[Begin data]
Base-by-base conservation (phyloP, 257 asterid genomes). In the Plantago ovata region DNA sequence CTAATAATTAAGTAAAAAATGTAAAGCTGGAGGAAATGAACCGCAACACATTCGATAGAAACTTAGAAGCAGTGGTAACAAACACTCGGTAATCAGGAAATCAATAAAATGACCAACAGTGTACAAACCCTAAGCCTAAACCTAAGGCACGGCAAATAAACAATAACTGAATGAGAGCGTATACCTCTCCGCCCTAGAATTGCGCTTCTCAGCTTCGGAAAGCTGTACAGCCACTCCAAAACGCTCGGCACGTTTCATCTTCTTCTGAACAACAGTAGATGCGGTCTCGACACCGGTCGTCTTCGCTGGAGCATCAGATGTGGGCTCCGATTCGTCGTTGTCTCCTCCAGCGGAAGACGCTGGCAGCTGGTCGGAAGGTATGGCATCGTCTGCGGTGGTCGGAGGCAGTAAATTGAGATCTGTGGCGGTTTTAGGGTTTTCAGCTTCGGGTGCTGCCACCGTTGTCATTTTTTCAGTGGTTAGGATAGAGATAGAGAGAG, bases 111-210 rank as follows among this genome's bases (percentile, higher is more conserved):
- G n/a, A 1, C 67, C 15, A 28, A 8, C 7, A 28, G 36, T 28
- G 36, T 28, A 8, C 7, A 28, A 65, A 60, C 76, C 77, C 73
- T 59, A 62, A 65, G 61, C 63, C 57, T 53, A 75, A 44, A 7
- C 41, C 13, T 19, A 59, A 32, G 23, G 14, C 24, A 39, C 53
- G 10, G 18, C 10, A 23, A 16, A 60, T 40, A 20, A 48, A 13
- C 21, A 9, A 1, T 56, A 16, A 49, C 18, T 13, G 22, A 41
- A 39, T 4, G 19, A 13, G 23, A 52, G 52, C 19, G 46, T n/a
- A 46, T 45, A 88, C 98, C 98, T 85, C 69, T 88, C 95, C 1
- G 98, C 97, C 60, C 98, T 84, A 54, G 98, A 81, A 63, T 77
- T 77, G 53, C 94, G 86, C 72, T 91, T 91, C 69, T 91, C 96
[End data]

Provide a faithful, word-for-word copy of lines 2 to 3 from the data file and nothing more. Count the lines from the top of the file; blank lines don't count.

- G n/a, A 1, C 67, C 15, A 28, A 8, C 7, A 28, G 36, T 28
- G 36, T 28, A 8, C 7, A 28, A 65, A 60, C 76, C 77, C 73